Barrett's last question was "What would be behind the curtain in the holy of holies?" The holy of holies was the innermost sanctuary of the Temple in Jerusalem, and was separated from the rest of the Temple by a curtain or veil. According to the Hebrew Bible, only the high priest could go in there, and he only once a year. The holy of holies was said to contain the Ark of the Covenant, which contained the ten commandments given to Moses by God on Mount Sinai. This was the most holy and precious object in Temple Judaism.

So the answer to the question what would be behind the curtain in the holy of holies refers to that which is most precious to each of us, which we prize above all other things. Or perhaps what we appreciate most about our own faith tradition, in my case Unitarianism.

For me the important thing about Unitarianism is that we are united in our diversity; united in the mutual provision of this safe and sacred space, in which we may explore our diverse beliefs and faiths, knowing that our doubts and questions and beliefs will be held and respected, and that we will be welcomed just the way we are.

And it is precious. This way of being united in diversity - a way of being religious and spiritual that involves mutual respect and acceptance and love - is what would be behind the curtain in my holy of holies.

Friday, 9 May 2014

A Good Read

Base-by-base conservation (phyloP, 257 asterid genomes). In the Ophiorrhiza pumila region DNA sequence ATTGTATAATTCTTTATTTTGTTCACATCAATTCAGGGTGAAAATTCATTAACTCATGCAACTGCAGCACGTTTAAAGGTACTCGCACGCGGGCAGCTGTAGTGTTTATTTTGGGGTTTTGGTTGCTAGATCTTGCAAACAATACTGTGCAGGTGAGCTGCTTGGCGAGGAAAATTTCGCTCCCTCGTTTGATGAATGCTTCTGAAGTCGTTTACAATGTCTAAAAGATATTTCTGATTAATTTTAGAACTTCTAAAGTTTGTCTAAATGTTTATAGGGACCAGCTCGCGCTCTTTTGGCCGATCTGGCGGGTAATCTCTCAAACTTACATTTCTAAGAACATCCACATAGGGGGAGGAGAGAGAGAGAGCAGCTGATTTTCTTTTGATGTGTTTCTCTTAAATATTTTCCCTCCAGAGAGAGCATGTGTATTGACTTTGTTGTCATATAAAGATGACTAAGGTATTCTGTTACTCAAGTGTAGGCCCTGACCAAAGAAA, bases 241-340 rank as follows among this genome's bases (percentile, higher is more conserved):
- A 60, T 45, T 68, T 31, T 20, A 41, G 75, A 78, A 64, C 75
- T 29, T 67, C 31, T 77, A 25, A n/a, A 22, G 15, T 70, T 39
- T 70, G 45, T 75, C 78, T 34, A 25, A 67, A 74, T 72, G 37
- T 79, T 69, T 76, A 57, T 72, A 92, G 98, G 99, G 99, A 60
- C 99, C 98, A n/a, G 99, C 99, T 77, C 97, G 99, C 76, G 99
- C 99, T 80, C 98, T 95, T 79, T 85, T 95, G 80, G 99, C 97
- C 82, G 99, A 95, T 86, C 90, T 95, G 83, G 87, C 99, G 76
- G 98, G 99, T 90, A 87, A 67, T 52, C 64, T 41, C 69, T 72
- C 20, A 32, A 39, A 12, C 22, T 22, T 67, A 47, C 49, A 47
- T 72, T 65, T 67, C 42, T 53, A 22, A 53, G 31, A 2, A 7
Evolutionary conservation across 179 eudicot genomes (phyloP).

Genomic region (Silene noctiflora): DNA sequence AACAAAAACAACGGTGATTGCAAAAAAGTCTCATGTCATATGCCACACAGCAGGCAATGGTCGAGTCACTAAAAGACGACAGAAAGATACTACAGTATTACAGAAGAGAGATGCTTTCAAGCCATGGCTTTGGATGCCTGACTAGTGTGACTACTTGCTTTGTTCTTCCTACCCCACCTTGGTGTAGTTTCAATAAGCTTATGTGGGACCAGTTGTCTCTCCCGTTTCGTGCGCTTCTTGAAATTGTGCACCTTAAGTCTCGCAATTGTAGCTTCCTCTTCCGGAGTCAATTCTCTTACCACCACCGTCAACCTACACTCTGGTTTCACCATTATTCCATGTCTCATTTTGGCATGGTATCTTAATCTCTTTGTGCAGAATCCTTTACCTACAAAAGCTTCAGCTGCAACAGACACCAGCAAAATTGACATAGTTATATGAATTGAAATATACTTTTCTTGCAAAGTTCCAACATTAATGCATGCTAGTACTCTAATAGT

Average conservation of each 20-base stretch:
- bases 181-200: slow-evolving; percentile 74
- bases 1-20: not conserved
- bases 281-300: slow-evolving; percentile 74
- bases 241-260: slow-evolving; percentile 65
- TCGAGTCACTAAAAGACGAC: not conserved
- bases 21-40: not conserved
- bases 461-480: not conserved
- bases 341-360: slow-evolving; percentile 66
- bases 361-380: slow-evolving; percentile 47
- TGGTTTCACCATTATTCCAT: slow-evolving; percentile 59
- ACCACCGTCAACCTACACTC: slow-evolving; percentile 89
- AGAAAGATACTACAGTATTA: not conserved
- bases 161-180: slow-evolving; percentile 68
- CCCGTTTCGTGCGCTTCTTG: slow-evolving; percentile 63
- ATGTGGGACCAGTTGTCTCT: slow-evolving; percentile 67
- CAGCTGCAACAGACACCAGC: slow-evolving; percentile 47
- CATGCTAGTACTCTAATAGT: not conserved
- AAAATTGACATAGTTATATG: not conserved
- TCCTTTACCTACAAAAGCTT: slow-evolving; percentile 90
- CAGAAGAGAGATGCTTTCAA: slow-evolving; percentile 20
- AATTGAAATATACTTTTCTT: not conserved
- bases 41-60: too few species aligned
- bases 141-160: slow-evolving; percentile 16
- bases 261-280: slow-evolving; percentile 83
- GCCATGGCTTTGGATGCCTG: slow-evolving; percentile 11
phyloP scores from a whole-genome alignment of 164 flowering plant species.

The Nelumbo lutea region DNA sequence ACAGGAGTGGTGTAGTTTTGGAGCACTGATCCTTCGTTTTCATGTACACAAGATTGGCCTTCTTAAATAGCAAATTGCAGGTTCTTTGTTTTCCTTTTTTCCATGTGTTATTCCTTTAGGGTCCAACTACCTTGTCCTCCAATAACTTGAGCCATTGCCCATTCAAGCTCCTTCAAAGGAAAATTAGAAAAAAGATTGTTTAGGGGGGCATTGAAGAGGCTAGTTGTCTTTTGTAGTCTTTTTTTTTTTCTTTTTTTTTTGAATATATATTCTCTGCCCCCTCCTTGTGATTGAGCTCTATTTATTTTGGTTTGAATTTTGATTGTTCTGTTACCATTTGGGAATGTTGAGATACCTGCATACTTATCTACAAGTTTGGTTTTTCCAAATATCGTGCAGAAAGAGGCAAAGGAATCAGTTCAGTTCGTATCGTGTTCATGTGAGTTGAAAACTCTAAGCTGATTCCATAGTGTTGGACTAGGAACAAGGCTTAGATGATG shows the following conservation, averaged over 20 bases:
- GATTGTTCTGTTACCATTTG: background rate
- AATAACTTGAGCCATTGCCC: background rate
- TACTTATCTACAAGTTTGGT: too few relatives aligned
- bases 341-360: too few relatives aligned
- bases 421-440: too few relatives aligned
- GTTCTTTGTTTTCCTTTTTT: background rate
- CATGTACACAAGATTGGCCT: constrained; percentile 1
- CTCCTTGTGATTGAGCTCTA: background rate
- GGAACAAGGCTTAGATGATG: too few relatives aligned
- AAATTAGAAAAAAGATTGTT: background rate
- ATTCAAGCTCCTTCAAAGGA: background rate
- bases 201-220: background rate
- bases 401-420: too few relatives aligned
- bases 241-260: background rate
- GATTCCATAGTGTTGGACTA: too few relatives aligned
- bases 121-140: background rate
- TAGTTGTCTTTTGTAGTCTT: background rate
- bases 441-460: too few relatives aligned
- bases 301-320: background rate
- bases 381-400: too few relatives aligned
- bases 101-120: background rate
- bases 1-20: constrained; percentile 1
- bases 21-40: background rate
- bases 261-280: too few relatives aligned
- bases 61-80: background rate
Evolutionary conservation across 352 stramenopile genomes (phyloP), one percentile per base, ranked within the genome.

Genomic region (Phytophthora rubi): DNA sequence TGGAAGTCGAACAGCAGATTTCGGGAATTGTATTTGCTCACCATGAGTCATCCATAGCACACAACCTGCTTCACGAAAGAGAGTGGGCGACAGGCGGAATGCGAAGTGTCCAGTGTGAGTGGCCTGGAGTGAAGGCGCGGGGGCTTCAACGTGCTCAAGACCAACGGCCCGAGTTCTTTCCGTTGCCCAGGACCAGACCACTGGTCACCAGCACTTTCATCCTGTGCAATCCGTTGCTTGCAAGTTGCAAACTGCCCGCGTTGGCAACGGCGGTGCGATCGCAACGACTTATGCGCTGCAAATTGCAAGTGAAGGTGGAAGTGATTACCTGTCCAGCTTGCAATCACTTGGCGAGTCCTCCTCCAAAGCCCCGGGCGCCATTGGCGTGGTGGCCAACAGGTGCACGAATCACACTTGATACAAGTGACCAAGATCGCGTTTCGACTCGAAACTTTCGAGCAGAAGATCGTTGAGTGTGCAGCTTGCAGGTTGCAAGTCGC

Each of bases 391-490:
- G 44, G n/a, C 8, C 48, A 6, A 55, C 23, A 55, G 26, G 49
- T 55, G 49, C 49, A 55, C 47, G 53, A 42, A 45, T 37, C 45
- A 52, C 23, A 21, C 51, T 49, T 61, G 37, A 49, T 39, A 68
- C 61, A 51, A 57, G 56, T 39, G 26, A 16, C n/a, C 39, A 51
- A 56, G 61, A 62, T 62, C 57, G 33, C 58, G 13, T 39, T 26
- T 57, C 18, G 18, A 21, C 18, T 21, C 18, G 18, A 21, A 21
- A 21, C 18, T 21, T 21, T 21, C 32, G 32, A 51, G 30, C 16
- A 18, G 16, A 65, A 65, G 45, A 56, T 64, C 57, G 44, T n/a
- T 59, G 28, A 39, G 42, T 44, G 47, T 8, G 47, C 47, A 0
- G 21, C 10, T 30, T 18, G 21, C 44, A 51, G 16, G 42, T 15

I am very grateful to my friend Jane for sharing a post by Kester Brewin, which appeared in Huffington Post UK, about reading as a spiritual practice. The paragraph that particularly caught my attention read:

some of my good reads - the bookshelf is horizontal; the photo is not!
"To read widely, and often, is thus to hope to be changed, to still believe that change is possible. It is never, ever a waste of time. Be it an essay or short story or novel or article, a good read never goes unanswered, because a good read opens up a world that requires our attention. That might be the inner world of the self, it might be the domestic world of a family relationship, or it could be the plight of a whole people."

"A good read opens up a world that requires our attention." Yes. I think that this is so true. A good read can change your life, whether it is how you see yourself, how you relate to other people or other living beings, or the rest of creation, or it might galvanise you into action. I have posted before on this blog about "Ah! Books", which fundamentally change your way of thinking. Ship of Thought in March 2012. I wrote then:

"Yet few things give me greater delight than the discovery of a new book that makes me think; that makes me see the world and everything in it in a new light. In his introduction to Mister God, This is Anna, Vernon Sproxton speaks of Ah! Books, "those which induce a fundamental change in the reader's consciousness. They widen his sensibility in such a way that he is able to look upon familiar things as though he is seeing and understanding them for the first time. ... Ah! Books give you sentences which you can roll around in the mind, throw in the air, catch, tease out, analyse. But in whatever way you handle them, they widen your vision. For they are essentially Idea-creating, in the sense that Coleridge meant when he described the Idea as containing future thought - as opposed to the Epigram which encapsulates past thought. Ah! Books give the impression that you are opening a new account, not closing an old one down."